B. Tribal and State Jurisdiction

Whether the family court or tribal court has jurisdiction over a case involving an Indian child depends on where the child resides, whether transfer to the tribal court is requested, and whether an exception to the mandatory transfer provision applies. If a case involves an Indian child, however, the state court proceedings must comply with ICWA, whether or not the tribe intervenes or the case is transferred to a tribal court.

1. Exclusive Jurisdiction on the Reservation

If the child’s residence or domicile is on the reservation, or if the child has been made a ward of the tribal court, the tribal court has exclusive jurisdiction, except when jurisdiction is otherwise vested in the state. 25 U.S.C. § 1911(a).

2. Emergency Exception

When an Indian child who resides on a reservation is temporarily off the reservation and emergency removal or placement is necessary “to prevent imminent physical damage or harm to the child,” the state child welfare agency may act despite the fact that the tribal court otherwise has exclusive jurisdiction. 25 U.S.C. § 1922. In such circumstances, the state child welfare agency must act promptly to: (1) end the removal or placement as soon as it is no longer necessary to prevent imminent physical damage or harm to the child; and (2) move to transfer the case to the jurisdiction of the tribe or return the child to the parents, as appropriate.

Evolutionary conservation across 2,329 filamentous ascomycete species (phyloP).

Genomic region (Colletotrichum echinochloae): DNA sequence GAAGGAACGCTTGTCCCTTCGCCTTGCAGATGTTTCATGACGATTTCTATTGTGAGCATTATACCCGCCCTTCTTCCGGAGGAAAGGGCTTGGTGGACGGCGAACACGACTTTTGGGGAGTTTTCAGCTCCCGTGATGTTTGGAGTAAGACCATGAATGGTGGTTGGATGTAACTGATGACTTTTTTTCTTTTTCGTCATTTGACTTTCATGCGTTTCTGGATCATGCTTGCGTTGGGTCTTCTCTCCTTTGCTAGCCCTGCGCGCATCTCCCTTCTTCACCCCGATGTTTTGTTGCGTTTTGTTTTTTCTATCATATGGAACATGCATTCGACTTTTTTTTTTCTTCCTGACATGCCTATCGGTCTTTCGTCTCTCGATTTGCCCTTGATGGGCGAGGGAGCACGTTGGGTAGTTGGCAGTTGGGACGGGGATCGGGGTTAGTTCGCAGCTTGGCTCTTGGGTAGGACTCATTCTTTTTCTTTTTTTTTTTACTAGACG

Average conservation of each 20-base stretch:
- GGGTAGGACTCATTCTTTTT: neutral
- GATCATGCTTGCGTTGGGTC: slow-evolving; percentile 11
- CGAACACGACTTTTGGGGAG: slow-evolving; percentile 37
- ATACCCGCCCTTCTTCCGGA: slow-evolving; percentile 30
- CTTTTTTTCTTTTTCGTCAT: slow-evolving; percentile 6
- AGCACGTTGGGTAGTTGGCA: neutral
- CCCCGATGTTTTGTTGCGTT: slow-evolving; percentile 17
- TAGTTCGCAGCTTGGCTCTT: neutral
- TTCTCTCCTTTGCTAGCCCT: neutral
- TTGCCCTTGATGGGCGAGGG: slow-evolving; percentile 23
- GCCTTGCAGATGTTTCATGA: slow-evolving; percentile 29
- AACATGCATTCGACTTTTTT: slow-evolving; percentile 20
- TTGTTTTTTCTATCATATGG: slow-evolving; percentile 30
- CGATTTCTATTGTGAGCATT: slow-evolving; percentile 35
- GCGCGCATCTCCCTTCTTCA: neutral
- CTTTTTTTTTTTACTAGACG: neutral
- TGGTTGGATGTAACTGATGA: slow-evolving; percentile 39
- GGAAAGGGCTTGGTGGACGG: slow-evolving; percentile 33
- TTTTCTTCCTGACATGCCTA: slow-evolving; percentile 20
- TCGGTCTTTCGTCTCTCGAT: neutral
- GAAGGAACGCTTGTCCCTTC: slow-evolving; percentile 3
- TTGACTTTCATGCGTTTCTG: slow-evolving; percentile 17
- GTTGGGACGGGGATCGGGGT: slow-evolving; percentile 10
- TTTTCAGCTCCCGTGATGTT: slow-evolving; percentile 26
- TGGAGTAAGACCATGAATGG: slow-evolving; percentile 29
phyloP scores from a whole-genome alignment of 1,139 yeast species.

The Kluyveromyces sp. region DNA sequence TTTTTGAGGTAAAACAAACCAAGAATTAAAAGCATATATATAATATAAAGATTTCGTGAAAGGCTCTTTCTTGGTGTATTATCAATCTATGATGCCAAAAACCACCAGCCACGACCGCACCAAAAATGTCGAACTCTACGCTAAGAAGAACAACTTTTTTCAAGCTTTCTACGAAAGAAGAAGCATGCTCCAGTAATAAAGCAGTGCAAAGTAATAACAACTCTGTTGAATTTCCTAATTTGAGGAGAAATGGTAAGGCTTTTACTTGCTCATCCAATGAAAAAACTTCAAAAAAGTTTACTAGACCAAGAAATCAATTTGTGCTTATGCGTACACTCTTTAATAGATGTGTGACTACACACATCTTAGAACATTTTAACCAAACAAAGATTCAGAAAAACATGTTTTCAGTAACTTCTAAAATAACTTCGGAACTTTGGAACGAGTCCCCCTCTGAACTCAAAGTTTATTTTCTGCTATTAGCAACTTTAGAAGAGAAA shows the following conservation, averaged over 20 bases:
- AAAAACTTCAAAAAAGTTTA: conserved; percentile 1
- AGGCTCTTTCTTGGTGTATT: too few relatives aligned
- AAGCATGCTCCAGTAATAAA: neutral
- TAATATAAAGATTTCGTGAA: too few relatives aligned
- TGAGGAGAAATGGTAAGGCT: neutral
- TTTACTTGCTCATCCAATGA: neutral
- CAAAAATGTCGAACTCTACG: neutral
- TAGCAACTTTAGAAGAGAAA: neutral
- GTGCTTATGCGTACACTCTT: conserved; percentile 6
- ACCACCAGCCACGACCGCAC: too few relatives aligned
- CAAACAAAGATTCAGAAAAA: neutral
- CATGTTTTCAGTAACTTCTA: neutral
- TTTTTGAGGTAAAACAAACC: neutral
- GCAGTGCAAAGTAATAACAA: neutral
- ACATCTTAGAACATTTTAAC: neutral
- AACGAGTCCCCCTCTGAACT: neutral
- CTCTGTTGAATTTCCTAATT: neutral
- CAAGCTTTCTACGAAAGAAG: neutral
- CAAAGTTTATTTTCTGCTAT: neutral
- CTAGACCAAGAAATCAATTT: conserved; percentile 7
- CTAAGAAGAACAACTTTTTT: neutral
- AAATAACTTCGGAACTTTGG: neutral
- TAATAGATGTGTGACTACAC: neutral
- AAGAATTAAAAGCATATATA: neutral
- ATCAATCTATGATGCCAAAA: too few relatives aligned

3. Concurrent Jurisdiction Off the Reservation

If the child’s residence or domicile is not on the reservation, the tribal and state court have concurrent jurisdiction. 25 U.S.C. § 1911(b). Even in this circumstance, however, there is a presumption of tribal jurisdiction in cases involving an Indian child. Mississippi, 490 U.S. 30 (1989).